Fines increase for negligent pesticide use
MAGISTRATES have been clamping down on farmers found guilty of negligent pesticide use and have increased fines by almost 10% in the past year, according to the Health and Safety Executive.
Figures released this week revealed that the average fine rose by £50 to £583 for the 11 successful prosecutions brought by the HSE under pesticide legislation in 1996/97.
The prosecutions stemmed from 204 complaints from the public, up 21% from the previous year, about pesticide drift during crop spraying over the 12 months to Mar 31. The rise in complaints could be due to the publics greater understanding of pesticide use, the HSE believed.
Analysis of incidents over the past two years showed the most common type of pesticides involved were fungicides (35% of all active ingredients), while the most common chemical types were carbamate (10%), organophosphates and pyrethroids (8% each).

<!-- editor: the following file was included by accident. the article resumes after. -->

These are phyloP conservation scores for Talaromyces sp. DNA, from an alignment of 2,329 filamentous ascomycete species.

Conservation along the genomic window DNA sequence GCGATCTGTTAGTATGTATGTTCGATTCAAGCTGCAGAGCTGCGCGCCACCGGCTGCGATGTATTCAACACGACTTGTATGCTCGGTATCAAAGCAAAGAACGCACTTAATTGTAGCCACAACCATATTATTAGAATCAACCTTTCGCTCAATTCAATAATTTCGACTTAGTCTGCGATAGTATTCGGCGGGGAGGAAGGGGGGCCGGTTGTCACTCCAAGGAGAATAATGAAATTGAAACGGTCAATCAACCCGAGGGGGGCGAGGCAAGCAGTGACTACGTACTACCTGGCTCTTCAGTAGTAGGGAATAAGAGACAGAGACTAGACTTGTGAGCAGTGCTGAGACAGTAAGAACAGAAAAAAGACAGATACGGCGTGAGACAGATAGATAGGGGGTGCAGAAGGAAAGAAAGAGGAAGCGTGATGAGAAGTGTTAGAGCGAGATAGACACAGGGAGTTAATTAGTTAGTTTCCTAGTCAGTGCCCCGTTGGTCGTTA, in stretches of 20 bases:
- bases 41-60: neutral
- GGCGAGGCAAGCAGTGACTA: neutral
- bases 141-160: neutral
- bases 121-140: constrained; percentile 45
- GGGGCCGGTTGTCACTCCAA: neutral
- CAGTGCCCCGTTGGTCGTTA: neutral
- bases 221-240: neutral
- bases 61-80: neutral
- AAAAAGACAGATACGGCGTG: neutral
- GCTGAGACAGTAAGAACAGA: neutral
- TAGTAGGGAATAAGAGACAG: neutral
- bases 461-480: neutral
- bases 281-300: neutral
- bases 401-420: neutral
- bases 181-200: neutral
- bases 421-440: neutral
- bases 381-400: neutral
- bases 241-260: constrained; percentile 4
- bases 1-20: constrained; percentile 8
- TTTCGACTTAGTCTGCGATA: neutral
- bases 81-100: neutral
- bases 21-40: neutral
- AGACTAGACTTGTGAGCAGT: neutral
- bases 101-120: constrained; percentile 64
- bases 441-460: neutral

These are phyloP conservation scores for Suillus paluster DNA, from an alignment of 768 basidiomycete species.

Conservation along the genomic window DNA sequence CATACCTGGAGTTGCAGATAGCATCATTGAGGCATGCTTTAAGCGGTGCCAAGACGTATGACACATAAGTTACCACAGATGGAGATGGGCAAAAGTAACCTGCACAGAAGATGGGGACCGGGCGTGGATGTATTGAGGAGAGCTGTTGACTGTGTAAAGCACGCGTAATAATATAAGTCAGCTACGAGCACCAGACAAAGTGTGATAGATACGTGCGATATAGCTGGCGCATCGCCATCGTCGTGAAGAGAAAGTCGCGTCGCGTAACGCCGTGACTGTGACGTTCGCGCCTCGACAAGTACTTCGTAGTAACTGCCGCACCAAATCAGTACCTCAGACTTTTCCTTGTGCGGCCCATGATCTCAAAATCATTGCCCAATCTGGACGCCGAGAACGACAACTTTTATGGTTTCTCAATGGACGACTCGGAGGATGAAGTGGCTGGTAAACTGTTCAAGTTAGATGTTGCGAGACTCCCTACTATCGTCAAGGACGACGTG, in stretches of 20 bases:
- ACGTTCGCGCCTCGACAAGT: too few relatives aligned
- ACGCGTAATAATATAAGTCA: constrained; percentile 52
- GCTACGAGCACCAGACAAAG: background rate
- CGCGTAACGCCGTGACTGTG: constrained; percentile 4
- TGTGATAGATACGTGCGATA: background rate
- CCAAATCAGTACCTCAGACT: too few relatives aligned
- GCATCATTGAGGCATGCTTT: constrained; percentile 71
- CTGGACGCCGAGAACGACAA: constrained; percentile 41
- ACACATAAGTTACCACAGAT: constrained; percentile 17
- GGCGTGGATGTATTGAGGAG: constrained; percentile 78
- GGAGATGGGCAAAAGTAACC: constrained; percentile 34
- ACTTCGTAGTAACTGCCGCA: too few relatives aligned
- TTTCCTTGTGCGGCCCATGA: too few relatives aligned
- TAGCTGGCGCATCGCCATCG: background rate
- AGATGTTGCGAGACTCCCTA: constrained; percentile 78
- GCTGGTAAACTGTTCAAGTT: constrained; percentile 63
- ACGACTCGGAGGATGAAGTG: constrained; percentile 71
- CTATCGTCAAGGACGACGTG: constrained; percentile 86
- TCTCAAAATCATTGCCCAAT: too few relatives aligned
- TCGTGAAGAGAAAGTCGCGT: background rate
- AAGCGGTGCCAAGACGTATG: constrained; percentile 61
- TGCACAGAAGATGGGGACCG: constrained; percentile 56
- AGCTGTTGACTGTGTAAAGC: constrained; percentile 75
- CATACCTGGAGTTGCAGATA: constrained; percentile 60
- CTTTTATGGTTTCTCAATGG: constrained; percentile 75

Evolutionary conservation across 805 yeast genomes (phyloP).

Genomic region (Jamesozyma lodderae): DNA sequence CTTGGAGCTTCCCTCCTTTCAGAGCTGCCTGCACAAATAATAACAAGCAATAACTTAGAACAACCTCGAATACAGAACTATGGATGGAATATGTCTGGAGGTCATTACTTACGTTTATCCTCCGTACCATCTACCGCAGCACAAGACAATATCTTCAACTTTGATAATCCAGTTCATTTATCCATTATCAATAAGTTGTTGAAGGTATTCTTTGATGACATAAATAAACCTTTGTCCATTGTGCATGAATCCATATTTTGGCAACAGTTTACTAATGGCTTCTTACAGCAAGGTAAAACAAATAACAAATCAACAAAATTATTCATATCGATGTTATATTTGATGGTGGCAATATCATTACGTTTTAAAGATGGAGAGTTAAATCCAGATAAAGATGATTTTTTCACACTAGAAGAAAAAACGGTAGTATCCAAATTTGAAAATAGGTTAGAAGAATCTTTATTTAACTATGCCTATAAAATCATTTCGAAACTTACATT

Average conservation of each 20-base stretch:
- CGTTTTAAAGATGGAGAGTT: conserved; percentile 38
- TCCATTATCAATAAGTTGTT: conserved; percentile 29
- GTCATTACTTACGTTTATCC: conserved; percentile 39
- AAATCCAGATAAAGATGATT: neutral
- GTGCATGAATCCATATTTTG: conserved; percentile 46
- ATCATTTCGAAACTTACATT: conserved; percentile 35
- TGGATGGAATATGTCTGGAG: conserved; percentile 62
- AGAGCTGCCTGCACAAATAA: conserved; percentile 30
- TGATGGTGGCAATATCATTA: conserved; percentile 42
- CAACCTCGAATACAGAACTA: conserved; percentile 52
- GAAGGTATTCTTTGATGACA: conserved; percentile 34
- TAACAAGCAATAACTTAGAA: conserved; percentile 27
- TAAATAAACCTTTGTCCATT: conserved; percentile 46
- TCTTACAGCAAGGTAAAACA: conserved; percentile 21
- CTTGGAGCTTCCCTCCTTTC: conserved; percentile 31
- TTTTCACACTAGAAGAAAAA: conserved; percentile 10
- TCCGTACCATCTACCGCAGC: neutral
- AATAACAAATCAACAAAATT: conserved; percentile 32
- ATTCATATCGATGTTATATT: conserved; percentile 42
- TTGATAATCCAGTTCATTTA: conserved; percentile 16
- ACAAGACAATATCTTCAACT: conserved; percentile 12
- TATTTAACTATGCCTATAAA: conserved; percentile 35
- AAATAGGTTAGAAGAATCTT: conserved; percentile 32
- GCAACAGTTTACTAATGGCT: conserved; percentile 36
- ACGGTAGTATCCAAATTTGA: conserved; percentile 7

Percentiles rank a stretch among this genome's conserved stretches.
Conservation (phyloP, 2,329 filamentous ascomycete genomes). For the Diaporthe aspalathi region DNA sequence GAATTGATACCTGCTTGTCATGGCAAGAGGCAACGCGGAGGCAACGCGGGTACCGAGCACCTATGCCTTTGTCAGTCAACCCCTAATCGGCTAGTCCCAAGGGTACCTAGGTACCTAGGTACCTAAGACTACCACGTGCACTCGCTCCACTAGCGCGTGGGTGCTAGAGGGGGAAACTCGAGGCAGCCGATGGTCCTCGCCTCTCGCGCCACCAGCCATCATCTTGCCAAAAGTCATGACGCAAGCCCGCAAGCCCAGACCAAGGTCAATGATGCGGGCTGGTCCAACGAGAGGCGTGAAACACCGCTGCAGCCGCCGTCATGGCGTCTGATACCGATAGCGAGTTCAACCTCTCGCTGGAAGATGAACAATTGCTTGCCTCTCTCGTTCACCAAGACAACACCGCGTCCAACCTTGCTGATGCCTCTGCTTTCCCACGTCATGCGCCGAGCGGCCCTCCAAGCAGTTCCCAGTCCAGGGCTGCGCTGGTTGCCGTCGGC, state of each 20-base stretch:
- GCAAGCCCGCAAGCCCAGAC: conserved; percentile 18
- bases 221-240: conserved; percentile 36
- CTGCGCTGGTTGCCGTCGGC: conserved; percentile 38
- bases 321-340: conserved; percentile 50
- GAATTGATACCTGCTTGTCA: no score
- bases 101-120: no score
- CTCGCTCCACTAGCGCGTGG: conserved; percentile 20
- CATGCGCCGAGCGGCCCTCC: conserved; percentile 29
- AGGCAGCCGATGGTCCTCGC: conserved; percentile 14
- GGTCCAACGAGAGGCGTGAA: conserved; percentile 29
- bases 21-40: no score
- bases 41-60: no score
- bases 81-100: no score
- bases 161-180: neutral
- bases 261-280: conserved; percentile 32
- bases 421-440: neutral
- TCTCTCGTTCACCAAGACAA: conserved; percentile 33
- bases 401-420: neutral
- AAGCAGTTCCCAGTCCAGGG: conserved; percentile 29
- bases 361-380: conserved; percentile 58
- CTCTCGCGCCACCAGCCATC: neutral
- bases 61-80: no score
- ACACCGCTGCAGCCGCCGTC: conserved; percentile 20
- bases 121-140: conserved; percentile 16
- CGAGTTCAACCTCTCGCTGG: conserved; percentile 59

David Mattey, HSE chief agricultural inspector, said the feasibility study announced last year into a possible new way of monitoring the health of pesticide users was making good progress.
It began in September last year when questionnaires were sent to a sample of 4000 pesticide users. The study will look for any evidence of chronic ill-health related to pesticide use and is expected to be released early next year.
Stuart Smith, HSE policy adviser, said the executive was also playing an active role in the Pesticides Forum – an independent think tank looking at the effects of minimising pesticide use, and integrated crop management systems.
• HSE launched a series of educational teaching packs on safe working methods for agricultural colleges on Wednesday. *